Tag: Board of Directors

  • New Members of our Board of Directors | 01.20.2014

    Congratulations to our recently elected Board Members!  During the month of October, with voting results announced at our Annual Meeting, you, the members, co-operatively elected Adam Cassie (newly appointed Treasurer), Maggie Zaback, and Theresa Keaveny (Secretary) to our board.

    These three board members join the following individuals on the Good Earth Market board of directors – Carol Beam, President; Kevin Dowling, newly appointed Vice President; Greg Jahn; Heide Mankin; Jeff Kreidler; and Diane Brien.   Learn more about our board of directors here.

    We would also like to thank those who have resigned from the board – Dana Pulis, Peter Tolton and Alan Ostby (former Treasurer).  We greatly appreciate your years of dedicated service to the Co-op, helping to grow our Co-op to where it is today.

    Our board of directors

    Front row left to right:  Greg Jahn, Jeff Kreidler

    Middle row, left to right:  Adam Cassie, Joshua Jackson (General Manager), Carol Beam, Perry McNeese (former General Manager), Diane Brien, Maggie Zaback

    Back row:  Kevin Dowling


  • Board Notes: The Co-op Triple Bottom Line | 07.19.2013

    THE “2020 CHALLENGE” – This is the 3rd in a series of articles dedicated to the “2020 Challenge”.  The 2012 Year of the Co-op came to an end but in the eyes of the International Co-operative Alliance, 2012 marked the beginning of the “2020 Challenge”. The “2020 Challenge” is simple:

    • Co-operatives will lead in economic, social and environmental sustainability, and
    • Co-ops will be the preferred model for business, and
    • Co-ops will be the fastest growing form of enterprise.

    The starting point for this “2020 Challenge” is the powerful claim which co-ops make to the outside world – we have a way of doing business that is better than most. We give individuals active participation through ownership, making them more engaged in the success of the co-op. And the co-op business model creates greater economic, social and environmental sustainability.

    There are 5 interlinked themes that will make this decade of the co-op successful:

    1) Elevate participation within membership and governance to a new level.
    2) Position co-ops as builders of sustainability.
    3) Build the co-operative message and secure the co-operative identify.
    4) Ensure supportive legal frameworks for co-operative growth.
    5) Secure reliable co-operative capital while guaranteeing member control.

     

    Building Sustainability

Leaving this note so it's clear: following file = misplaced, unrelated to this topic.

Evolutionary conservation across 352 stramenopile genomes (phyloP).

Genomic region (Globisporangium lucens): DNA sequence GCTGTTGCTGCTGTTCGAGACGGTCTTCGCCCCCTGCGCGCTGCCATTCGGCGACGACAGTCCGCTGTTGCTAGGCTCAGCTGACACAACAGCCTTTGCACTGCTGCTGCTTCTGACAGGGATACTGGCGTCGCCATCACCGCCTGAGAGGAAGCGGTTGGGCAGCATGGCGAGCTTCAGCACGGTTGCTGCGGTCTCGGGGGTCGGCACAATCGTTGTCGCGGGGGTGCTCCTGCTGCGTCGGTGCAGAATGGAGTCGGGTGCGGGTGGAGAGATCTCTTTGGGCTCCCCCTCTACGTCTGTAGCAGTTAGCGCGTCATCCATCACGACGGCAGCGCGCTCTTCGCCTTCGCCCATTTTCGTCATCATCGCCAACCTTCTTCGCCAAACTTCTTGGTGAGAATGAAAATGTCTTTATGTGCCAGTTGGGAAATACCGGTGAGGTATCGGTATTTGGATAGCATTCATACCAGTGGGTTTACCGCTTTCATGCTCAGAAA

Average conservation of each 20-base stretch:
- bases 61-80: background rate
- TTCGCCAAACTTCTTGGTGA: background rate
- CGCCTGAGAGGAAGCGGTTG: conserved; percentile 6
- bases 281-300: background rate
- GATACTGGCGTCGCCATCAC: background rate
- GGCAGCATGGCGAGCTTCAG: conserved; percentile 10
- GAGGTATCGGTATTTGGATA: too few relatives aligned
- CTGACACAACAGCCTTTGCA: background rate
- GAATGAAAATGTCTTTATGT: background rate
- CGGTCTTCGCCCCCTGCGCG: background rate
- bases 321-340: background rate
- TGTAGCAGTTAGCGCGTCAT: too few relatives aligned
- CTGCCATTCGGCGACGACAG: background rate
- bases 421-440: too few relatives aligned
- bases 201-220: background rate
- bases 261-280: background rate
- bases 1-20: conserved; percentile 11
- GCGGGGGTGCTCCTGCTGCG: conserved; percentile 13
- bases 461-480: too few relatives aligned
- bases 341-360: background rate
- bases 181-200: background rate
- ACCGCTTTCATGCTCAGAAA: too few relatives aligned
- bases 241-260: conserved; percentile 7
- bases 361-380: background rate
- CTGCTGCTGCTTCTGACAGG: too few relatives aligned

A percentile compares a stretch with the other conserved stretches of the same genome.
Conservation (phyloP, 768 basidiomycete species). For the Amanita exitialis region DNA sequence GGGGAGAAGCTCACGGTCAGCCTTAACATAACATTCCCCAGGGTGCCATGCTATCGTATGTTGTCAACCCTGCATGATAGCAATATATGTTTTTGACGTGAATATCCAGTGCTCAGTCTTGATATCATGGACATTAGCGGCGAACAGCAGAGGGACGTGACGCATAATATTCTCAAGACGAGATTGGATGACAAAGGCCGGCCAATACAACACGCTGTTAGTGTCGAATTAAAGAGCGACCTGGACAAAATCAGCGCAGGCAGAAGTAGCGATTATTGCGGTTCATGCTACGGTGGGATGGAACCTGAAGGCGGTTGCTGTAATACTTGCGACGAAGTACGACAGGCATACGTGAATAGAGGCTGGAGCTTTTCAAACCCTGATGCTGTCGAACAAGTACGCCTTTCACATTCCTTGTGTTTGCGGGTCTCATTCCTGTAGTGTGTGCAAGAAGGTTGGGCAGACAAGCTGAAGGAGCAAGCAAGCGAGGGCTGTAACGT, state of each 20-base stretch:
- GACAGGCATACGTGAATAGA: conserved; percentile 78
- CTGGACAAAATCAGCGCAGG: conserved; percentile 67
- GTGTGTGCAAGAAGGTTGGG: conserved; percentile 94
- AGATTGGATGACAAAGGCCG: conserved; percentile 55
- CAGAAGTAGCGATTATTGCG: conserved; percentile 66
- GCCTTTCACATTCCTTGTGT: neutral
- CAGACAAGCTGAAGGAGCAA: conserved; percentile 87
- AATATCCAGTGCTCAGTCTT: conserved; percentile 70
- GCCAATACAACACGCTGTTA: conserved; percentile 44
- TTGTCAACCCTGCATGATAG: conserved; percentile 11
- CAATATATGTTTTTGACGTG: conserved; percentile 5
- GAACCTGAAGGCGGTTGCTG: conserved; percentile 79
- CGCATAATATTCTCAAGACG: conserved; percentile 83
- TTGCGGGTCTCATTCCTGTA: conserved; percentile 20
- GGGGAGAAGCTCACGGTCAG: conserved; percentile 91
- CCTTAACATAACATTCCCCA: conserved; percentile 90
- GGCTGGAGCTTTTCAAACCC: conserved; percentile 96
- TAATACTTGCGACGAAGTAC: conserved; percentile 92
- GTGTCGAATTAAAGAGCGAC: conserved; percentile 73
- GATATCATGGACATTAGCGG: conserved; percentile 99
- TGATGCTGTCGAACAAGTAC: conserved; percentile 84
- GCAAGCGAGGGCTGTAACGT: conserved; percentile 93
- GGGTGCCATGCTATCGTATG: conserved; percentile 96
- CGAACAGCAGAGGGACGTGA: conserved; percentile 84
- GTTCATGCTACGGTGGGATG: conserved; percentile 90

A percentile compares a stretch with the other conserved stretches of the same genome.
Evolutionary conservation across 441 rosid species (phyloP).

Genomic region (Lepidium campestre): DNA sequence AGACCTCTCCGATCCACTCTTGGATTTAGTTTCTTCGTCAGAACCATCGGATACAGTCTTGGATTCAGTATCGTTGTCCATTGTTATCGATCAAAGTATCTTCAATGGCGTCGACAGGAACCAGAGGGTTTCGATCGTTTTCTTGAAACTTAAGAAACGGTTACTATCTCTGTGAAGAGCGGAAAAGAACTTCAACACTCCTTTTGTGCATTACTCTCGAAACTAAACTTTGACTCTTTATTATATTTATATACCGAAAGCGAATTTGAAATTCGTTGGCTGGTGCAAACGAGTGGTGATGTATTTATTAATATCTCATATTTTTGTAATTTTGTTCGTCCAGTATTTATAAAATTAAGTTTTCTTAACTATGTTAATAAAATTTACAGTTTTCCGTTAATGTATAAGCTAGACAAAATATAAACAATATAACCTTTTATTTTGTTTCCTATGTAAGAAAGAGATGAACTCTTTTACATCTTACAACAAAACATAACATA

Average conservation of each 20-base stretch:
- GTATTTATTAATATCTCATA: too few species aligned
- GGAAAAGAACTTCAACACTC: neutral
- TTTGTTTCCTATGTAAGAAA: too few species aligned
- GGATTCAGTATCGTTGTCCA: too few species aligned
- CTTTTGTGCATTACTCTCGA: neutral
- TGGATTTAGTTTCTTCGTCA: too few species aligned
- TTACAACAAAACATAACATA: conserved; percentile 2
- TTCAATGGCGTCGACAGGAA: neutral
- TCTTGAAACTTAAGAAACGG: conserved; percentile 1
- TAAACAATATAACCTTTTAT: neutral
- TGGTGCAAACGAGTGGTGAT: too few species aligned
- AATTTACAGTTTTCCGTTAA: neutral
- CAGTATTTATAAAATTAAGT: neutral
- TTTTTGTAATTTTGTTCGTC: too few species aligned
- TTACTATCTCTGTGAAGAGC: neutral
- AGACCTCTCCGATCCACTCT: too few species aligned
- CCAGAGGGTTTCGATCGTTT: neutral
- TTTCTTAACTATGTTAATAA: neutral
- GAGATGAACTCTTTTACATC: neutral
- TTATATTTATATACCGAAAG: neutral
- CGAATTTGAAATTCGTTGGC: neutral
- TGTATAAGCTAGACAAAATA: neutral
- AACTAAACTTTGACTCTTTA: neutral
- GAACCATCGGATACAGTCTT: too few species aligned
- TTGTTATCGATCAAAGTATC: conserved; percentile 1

Although there are some local exceptions, at present sustainability is not a term that is universally associated with co-operatives. This needs to change by 2020. The co-op movement needs to demonstrate a deep commitment to sustainability, as well as its positive contribution to sustainability in 3 senses – economic, social and environmental. In the sustainable world, having a focus on these 3 senses is often referred to as the “Triple Bottom Line” concept – profit, people and place. Contrast this with the “Single Bottom Line” concept of all other business models – profit. Co-ops have always set out to enable people to have access to goods and services without exploitation. This means trading in accordance with a set of values that believe in the “triple bottom line” approach. By placing human need at the center, co-ops seek to optimize outcomes for a range of stakeholders rather than maximizing the benefit of any single stakeholder.

    So how do we go about measuring the value we produce with our “Triple Bottom Line” approach?

    Economic sustainability (profit)
    There is evidence that a diversity of ownership contributes to a more stable financial sector. The investor-owned company was central to how the financial crisis occurred, with managers acting in the interests of themselves and a very small number of stakeholders. Contrast this with co-operatives. We act in the interests of our members, pursuing value for everyone and making us intrinsically less risky. Take the example of co-op banks and credit unions.  They have never made headlines for causing a financial crisis – in fact, most have quietly grown and prospered because of the co-op business model.